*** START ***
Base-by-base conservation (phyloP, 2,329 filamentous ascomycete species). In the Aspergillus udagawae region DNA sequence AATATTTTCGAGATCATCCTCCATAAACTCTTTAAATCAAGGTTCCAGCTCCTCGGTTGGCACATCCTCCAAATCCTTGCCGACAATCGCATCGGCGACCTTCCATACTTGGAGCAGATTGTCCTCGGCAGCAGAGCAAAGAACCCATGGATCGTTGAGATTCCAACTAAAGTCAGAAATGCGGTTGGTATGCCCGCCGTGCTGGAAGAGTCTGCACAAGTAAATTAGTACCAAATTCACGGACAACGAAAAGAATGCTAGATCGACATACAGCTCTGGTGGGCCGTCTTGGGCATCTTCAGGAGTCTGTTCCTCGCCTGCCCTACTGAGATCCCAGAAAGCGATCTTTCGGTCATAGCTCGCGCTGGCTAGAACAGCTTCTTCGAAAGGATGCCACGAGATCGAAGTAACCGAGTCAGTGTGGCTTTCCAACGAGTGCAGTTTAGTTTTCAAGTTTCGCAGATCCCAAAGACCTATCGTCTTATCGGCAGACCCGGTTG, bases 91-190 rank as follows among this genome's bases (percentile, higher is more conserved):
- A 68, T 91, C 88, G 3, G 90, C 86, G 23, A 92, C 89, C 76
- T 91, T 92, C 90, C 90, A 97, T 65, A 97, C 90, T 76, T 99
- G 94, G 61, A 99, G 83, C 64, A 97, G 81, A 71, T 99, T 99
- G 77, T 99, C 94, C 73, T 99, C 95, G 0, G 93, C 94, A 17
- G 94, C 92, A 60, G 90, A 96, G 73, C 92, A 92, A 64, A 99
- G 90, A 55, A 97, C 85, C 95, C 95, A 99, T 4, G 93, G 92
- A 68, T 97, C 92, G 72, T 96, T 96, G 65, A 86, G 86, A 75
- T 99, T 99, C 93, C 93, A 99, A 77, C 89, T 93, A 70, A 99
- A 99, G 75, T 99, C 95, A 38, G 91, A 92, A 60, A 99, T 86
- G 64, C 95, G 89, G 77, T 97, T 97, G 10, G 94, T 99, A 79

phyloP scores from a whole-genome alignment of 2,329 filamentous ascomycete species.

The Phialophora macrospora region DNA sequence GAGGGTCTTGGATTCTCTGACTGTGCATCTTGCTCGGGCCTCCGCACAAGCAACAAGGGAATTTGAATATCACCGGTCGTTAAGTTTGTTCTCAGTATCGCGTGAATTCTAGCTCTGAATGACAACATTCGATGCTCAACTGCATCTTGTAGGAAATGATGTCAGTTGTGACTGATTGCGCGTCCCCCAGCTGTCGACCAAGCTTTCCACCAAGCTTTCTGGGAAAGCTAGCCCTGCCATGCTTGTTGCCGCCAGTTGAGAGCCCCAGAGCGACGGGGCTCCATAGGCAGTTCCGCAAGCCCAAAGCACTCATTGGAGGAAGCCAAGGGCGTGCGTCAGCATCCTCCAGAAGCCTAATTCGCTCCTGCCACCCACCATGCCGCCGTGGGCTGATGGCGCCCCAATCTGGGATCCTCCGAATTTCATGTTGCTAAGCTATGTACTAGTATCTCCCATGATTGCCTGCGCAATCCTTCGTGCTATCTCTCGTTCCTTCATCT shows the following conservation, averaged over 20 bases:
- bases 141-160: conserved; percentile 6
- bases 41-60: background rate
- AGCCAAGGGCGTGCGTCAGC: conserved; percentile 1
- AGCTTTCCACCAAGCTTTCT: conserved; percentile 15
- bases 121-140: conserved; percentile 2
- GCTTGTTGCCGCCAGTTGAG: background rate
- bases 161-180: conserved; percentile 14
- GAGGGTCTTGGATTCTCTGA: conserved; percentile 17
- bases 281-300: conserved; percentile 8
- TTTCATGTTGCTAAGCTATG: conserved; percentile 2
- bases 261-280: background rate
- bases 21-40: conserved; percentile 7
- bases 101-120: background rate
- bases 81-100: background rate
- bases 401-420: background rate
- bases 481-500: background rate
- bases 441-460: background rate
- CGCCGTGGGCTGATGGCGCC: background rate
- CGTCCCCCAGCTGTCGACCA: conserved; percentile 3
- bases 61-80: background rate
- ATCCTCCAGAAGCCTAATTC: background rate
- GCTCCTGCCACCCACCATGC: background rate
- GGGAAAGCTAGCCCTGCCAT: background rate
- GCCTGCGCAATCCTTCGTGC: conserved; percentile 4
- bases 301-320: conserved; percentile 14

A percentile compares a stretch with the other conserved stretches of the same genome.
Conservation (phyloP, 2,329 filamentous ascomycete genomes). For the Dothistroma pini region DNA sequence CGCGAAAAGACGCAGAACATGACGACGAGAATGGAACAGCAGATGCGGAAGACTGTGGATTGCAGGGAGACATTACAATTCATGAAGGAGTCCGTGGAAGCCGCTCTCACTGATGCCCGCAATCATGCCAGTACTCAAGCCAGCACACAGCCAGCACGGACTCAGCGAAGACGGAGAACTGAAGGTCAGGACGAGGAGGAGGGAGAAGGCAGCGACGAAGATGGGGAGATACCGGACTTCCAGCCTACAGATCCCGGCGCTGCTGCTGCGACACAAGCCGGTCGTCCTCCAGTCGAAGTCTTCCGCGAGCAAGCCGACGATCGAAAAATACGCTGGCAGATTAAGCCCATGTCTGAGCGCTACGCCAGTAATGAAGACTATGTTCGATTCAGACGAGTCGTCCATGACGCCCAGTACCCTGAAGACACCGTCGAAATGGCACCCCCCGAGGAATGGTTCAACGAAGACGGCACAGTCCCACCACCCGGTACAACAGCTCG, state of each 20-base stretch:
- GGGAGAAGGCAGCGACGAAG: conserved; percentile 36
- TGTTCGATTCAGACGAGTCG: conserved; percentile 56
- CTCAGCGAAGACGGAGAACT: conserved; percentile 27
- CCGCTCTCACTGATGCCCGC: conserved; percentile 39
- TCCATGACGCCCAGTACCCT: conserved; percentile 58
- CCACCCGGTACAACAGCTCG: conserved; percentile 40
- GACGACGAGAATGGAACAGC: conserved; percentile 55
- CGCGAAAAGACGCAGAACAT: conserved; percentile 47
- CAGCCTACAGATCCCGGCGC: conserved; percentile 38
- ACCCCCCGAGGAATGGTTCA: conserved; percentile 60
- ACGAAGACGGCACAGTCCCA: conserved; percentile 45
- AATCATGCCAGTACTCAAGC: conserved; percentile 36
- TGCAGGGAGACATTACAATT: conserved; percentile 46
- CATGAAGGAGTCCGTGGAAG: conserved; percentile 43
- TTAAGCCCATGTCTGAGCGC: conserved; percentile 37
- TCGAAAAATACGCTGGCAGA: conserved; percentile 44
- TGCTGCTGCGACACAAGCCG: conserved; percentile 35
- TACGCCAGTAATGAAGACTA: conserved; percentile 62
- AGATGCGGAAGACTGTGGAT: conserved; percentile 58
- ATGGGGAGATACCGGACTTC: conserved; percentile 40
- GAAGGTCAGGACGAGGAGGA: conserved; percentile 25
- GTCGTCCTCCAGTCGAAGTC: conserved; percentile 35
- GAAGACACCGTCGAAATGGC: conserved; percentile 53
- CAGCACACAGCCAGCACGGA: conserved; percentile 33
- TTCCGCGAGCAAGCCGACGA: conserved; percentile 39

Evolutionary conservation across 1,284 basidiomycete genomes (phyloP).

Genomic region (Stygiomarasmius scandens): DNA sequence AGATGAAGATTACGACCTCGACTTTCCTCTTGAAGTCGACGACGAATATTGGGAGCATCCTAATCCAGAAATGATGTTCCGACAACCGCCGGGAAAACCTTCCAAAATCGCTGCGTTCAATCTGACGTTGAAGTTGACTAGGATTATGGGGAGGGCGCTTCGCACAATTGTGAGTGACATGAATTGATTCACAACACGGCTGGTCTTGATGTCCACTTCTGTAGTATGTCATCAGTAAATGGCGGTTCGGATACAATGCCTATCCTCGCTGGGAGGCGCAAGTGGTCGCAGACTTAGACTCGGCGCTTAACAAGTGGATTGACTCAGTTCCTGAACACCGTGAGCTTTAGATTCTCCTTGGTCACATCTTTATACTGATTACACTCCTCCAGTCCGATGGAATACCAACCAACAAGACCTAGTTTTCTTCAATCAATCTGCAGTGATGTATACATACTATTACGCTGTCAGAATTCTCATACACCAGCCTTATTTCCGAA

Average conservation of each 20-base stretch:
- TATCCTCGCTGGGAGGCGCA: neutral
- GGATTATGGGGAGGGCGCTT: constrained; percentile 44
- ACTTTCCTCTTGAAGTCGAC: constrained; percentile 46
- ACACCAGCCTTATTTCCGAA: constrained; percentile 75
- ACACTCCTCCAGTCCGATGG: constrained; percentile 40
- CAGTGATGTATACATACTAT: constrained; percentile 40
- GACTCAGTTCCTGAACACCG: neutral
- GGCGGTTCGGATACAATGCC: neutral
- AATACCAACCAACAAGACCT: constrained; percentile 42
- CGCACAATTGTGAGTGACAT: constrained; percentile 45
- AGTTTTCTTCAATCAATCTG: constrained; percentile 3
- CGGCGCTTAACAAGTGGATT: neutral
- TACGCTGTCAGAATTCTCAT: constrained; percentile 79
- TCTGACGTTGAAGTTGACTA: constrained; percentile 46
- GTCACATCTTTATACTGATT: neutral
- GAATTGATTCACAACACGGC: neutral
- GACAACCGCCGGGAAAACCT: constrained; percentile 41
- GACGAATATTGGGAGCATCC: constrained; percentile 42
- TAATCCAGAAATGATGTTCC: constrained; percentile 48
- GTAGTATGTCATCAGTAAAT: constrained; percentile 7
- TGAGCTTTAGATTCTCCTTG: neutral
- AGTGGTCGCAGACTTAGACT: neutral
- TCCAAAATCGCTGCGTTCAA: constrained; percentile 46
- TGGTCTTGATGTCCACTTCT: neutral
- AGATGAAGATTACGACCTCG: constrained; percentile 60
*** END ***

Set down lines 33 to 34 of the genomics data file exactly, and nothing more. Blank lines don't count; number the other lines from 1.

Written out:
- bases 61-80: background rate
- ATCCTCCAGAAGCCTAATTC: background rate